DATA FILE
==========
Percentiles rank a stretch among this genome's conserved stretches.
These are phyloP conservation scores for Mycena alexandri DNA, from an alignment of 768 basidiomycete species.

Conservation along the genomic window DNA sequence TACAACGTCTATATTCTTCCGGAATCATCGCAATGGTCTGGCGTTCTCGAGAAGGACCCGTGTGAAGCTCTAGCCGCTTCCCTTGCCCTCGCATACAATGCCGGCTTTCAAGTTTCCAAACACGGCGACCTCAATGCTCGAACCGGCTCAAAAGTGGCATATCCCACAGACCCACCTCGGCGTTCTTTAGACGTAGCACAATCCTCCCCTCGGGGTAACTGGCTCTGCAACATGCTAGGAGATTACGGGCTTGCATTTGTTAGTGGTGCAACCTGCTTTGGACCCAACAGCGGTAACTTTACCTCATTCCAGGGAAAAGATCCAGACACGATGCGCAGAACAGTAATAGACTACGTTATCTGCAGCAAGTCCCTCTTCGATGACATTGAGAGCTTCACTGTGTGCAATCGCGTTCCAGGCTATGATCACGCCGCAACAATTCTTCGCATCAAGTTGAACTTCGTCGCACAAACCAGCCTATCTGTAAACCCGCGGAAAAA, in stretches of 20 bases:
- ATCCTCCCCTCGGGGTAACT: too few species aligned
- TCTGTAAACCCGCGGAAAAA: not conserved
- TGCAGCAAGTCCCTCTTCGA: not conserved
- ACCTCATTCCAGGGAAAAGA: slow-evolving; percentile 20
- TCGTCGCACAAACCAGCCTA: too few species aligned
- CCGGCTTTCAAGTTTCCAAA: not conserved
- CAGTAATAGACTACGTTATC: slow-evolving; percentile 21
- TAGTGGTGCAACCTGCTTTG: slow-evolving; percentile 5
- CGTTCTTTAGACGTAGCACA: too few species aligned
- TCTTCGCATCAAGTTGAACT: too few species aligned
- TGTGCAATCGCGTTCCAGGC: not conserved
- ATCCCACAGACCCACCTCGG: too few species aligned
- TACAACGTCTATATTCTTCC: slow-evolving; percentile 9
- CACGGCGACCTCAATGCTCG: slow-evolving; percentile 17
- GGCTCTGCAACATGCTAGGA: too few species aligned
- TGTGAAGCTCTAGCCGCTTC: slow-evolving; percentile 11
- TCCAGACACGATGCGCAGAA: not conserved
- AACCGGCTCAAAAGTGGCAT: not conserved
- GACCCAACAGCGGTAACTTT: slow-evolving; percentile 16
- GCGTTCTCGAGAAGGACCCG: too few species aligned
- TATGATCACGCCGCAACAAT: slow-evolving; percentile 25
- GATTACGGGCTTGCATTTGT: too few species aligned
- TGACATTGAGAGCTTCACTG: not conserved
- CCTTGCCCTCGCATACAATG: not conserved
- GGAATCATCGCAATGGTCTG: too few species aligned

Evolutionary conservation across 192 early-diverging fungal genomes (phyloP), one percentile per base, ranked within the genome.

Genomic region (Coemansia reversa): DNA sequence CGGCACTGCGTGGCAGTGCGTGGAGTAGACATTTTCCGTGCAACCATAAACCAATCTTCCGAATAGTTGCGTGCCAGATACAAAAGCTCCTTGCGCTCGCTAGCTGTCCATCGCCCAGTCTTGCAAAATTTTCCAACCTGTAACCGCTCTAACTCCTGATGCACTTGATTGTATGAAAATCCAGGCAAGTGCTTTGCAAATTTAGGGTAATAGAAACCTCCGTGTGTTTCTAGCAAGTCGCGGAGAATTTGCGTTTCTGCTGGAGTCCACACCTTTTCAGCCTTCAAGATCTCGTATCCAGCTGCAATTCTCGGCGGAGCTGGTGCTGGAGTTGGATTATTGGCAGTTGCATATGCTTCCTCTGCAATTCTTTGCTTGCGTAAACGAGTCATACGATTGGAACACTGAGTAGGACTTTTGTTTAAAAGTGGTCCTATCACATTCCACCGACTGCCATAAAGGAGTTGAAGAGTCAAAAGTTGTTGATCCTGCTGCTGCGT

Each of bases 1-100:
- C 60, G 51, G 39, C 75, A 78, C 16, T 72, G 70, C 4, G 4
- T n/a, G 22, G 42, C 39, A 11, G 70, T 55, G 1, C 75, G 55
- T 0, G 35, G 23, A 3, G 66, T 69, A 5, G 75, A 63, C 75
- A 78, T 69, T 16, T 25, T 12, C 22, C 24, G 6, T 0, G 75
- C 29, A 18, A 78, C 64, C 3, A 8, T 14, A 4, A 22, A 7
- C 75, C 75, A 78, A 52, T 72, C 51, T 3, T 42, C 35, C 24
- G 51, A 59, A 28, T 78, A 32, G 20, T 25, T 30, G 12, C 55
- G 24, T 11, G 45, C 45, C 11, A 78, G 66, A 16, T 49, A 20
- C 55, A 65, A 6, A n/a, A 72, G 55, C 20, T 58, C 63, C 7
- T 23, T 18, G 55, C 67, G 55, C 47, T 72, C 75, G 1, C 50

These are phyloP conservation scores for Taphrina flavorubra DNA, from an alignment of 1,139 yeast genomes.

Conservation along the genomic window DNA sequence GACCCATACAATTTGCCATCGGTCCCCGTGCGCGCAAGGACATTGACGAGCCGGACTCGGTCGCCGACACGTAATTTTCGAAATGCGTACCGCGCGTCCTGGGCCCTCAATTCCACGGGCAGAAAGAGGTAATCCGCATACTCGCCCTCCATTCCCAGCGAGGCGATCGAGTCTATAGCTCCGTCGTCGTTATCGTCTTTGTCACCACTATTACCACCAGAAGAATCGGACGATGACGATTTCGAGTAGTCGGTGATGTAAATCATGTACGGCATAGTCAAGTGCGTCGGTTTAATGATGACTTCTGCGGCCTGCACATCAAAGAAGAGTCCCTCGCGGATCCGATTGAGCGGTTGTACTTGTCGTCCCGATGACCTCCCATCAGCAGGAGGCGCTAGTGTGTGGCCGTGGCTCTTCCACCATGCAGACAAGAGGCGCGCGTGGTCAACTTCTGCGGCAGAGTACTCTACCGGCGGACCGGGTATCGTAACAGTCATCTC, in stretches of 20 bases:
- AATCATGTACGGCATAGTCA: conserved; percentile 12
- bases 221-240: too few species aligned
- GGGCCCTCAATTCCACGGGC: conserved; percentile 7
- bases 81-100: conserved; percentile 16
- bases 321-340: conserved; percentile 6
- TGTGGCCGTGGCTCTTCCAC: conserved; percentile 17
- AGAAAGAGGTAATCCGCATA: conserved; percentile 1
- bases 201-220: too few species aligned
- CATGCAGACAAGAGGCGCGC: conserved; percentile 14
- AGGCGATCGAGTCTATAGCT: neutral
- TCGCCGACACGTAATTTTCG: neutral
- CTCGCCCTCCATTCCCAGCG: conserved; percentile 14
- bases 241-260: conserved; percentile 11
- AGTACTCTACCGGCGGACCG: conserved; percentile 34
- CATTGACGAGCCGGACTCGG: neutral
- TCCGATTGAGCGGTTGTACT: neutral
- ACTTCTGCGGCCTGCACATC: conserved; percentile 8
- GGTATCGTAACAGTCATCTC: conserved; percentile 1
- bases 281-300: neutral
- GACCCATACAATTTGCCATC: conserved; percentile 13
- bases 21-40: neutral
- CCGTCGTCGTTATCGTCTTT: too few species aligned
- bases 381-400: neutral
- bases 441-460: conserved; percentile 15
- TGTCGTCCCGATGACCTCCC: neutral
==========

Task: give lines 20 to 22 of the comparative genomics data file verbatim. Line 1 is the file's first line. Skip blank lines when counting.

- TCCAGACACGATGCGCAGAA: not conserved
- AACCGGCTCAAAAGTGGCAT: not conserved
- GACCCAACAGCGGTAACTTT: slow-evolving; percentile 16